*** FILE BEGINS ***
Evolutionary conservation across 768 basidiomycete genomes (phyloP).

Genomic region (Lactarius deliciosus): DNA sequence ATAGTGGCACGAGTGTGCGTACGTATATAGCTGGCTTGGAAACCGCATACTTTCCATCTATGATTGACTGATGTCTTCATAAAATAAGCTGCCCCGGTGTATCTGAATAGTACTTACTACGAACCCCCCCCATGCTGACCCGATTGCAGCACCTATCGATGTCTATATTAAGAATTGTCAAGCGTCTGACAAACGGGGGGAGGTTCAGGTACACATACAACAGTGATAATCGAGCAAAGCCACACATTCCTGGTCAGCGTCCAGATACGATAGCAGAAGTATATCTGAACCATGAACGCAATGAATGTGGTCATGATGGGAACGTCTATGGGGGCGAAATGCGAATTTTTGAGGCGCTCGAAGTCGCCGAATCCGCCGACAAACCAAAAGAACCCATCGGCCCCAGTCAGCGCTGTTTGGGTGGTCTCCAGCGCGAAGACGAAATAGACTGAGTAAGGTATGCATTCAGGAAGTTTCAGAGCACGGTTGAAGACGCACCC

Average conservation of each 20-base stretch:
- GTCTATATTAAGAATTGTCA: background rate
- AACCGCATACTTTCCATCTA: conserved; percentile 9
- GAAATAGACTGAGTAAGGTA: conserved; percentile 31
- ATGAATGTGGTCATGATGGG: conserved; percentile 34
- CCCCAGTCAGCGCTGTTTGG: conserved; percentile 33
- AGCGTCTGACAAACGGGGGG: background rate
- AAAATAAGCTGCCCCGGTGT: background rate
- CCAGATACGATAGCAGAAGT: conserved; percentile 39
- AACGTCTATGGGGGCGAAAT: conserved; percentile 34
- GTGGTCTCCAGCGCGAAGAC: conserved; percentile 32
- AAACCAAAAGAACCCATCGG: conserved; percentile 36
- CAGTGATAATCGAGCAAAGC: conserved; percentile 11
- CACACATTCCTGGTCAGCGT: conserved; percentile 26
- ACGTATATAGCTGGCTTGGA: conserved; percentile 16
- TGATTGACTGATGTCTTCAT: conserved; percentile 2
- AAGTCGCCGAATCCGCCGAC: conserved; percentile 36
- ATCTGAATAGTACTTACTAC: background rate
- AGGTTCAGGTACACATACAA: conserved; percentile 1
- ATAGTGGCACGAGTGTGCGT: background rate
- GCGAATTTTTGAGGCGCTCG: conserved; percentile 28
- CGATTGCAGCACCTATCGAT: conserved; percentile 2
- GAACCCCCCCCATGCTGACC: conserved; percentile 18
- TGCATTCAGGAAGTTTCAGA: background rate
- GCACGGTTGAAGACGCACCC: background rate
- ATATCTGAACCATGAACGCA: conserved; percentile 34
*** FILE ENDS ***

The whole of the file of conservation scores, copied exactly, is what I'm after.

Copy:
Evolutionary conservation across 768 basidiomycete genomes (phyloP).

Genomic region (Lactarius deliciosus): DNA sequence ATAGTGGCACGAGTGTGCGTACGTATATAGCTGGCTTGGAAACCGCATACTTTCCATCTATGATTGACTGATGTCTTCATAAAATAAGCTGCCCCGGTGTATCTGAATAGTACTTACTACGAACCCCCCCCATGCTGACCCGATTGCAGCACCTATCGATGTCTATATTAAGAATTGTCAAGCGTCTGACAAACGGGGGGAGGTTCAGGTACACATACAACAGTGATAATCGAGCAAAGCCACACATTCCTGGTCAGCGTCCAGATACGATAGCAGAAGTATATCTGAACCATGAACGCAATGAATGTGGTCATGATGGGAACGTCTATGGGGGCGAAATGCGAATTTTTGAGGCGCTCGAAGTCGCCGAATCCGCCGACAAACCAAAAGAACCCATCGGCCCCAGTCAGCGCTGTTTGGGTGGTCTCCAGCGCGAAGACGAAATAGACTGAGTAAGGTATGCATTCAGGAAGTTTCAGAGCACGGTTGAAGACGCACCC

Average conservation of each 20-base stretch:
- GTCTATATTAAGAATTGTCA: background rate
- AACCGCATACTTTCCATCTA: conserved; percentile 9
- GAAATAGACTGAGTAAGGTA: conserved; percentile 31
- ATGAATGTGGTCATGATGGG: conserved; percentile 34
- CCCCAGTCAGCGCTGTTTGG: conserved; percentile 33
- AGCGTCTGACAAACGGGGGG: background rate
- AAAATAAGCTGCCCCGGTGT: background rate
- CCAGATACGATAGCAGAAGT: conserved; percentile 39
- AACGTCTATGGGGGCGAAAT: conserved; percentile 34
- GTGGTCTCCAGCGCGAAGAC: conserved; percentile 32
- AAACCAAAAGAACCCATCGG: conserved; percentile 36
- CAGTGATAATCGAGCAAAGC: conserved; percentile 11
- CACACATTCCTGGTCAGCGT: conserved; percentile 26
- ACGTATATAGCTGGCTTGGA: conserved; percentile 16
- TGATTGACTGATGTCTTCAT: conserved; percentile 2
- AAGTCGCCGAATCCGCCGAC: conserved; percentile 36
- ATCTGAATAGTACTTACTAC: background rate
- AGGTTCAGGTACACATACAA: conserved; percentile 1
- ATAGTGGCACGAGTGTGCGT: background rate
- GCGAATTTTTGAGGCGCTCG: conserved; percentile 28
- CGATTGCAGCACCTATCGAT: conserved; percentile 2
- GAACCCCCCCCATGCTGACC: conserved; percentile 18
- TGCATTCAGGAAGTTTCAGA: background rate
- GCACGGTTGAAGACGCACCC: background rate
- ATATCTGAACCATGAACGCA: conserved; percentile 34